How are we going to get there?
I ended my session with a video clip about tying shoelaces correctly, with the metaphor being that something so small can make a huge difference. I ended by sharing my 10 tips to making sure they could get ‘there’ wherever ‘there’ happened to be. Here they are:
1)Find your marigold! Read this brilliant article by Cult of Pedagody which gives great advice about finding someone in your school who encourages you to grow. Stay away from the walnut trees who stunt growth! http://www.cultofpedagogy.com/marigolds/
2) Always make time for others no matter how busy you are; this will pay off in dividends.
3) Set out a clear vision. How will your students or staff know where they are going or how to get there if their view is muddled?
4) Never make a decision in a corridor. A wise piece of advice given to me many years ago which has served me well. Important decisions need thinking time. Ask the person to come back and talk to you when you have time to discuss and agree things properly.
5) Be prepared to own up to your mistakes and take responsibility for them. It is very easy for others to see when this doesn’t happen and then you’ve lost the trust. Everyone admires the person who holds their hands up and says ‘yep, I got it wrong.. We need to do it like this’
6) Actively seek out people to praise- money is not the biggest motivator believe it or not. Been praised for doing something well means you’ve been recognised for all of that hard work and effort.
7) Share authority- because we all like to be micromanaged don’t we- not?! Trusting your staff, colleagues and students is a great starting point. Schools which have a mutual relationship of trust and support are the ones that flourish.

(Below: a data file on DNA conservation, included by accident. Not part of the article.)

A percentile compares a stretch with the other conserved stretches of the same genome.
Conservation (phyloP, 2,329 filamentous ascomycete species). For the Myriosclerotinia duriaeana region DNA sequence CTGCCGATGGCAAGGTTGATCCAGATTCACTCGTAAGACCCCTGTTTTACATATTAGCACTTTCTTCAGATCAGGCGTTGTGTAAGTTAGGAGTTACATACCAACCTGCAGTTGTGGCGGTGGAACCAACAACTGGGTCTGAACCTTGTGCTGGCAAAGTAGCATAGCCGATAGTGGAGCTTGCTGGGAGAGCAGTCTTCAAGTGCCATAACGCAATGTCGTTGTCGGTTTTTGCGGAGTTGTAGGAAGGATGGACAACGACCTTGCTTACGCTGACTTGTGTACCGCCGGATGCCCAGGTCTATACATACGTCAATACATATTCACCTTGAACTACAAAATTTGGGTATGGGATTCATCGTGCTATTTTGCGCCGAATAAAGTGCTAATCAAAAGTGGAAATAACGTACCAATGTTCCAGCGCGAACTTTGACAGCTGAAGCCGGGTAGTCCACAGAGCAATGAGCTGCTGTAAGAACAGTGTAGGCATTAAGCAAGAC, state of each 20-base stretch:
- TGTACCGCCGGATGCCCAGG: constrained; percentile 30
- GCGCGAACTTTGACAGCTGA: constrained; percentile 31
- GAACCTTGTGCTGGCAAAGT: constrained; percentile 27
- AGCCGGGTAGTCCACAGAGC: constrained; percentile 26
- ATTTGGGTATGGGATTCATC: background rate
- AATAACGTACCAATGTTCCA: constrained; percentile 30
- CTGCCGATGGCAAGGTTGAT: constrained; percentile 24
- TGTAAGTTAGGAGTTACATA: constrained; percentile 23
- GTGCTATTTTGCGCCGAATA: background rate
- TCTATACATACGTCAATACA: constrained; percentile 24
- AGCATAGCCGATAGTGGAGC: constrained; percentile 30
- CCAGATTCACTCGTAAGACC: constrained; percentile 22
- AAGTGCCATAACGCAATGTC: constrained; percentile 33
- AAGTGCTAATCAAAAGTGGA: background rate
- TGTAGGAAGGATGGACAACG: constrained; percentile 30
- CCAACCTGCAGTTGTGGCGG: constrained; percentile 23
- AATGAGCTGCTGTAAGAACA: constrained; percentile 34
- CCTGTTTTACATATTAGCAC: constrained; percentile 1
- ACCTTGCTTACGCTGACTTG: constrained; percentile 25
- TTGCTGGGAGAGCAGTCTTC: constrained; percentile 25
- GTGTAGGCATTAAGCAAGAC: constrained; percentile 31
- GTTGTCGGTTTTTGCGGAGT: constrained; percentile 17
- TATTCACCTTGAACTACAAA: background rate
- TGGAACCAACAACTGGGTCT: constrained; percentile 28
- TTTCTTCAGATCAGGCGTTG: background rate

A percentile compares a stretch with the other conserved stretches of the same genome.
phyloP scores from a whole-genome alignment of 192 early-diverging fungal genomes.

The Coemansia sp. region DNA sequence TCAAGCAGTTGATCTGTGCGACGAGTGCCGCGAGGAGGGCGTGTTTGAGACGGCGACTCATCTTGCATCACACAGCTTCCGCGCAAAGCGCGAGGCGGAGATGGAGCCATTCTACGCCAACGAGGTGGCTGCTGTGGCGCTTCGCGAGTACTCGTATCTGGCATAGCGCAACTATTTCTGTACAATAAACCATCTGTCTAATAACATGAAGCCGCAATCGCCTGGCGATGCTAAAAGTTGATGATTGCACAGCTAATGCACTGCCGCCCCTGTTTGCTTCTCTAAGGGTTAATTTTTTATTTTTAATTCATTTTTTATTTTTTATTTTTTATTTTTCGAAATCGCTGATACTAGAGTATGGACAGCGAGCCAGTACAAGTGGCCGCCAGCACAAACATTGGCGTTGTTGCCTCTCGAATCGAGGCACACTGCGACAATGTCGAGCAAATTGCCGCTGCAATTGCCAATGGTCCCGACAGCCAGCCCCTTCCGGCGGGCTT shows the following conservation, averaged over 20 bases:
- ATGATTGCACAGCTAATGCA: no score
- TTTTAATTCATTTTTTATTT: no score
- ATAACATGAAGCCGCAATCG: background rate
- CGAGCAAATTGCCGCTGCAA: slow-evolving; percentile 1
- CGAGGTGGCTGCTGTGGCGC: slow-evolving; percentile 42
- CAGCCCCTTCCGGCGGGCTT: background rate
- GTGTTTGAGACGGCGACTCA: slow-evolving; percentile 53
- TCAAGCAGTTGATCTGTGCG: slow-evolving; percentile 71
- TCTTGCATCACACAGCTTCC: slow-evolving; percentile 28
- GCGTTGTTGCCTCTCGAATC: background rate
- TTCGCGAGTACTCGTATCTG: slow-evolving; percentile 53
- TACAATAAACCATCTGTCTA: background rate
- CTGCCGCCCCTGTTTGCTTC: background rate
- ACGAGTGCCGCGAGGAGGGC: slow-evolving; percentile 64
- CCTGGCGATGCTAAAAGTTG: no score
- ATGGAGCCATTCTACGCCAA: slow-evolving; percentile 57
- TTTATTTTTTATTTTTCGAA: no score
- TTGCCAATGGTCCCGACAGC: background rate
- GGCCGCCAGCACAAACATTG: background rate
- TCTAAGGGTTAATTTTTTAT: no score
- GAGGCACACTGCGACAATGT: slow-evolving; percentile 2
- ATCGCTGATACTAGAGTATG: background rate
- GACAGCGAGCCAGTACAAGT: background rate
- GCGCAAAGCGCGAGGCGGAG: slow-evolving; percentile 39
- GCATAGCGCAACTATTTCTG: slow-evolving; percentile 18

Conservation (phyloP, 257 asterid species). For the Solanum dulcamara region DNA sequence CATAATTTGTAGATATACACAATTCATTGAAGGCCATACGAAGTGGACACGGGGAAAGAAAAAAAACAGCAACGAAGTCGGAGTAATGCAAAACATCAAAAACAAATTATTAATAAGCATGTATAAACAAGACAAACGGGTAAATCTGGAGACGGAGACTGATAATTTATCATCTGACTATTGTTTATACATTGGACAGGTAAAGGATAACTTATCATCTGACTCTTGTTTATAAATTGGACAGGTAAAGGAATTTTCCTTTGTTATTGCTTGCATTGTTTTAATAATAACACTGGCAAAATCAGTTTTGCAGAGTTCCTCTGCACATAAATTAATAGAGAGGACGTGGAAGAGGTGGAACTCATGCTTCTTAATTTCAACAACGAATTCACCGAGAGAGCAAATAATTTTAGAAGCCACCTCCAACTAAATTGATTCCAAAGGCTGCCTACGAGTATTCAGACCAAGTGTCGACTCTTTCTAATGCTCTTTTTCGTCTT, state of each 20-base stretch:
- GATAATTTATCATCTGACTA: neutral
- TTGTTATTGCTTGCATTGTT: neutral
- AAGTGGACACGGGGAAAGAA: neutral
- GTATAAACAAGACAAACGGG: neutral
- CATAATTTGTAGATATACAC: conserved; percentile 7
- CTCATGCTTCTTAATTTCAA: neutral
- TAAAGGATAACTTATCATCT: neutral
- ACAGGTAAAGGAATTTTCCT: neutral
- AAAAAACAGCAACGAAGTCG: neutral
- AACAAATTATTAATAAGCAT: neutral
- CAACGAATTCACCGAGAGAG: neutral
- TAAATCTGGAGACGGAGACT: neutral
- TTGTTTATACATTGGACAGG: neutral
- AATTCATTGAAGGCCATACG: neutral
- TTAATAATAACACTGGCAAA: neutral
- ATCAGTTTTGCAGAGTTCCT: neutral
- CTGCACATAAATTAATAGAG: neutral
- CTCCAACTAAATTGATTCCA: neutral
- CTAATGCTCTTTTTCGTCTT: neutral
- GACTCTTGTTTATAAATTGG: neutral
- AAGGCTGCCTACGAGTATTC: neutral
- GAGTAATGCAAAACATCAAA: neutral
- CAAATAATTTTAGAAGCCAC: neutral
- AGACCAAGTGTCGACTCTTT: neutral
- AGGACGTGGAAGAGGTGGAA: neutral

8) Be courageous. I’m a firm believer in sticking to your convictions. If you truly believe something is right, having looked at it from all angles, then you sometimes have to stand up for what you believe in. It’s a question of ethics for me. Having once been asked to do something unethical, I made the decision to walk away from that situation and I’ve never looked back. It may have been a bumpy ride to begin with but it all worked out for the best in the end. Once again in the words of Shakespeare ‘Screw your courage to the sticking place’
9) Show your sense of humour (even the darkest of times!)
10) Remain humble. Never ever forget who you are or where you come from. There is nothing worse than arrogance…
Note to Self
Never forget what it is like to be an NQT. Everything we take for granted as an experienced teacher, can often seem like a mountain to climb for an NQT!
Thank you Jo McShane and Shotton Hall SCITT for once again making me reflect. Yesterday it was a pleasure to work with your former trainees and I’m looking forward to the next one.
Jane Rayson Feb 2016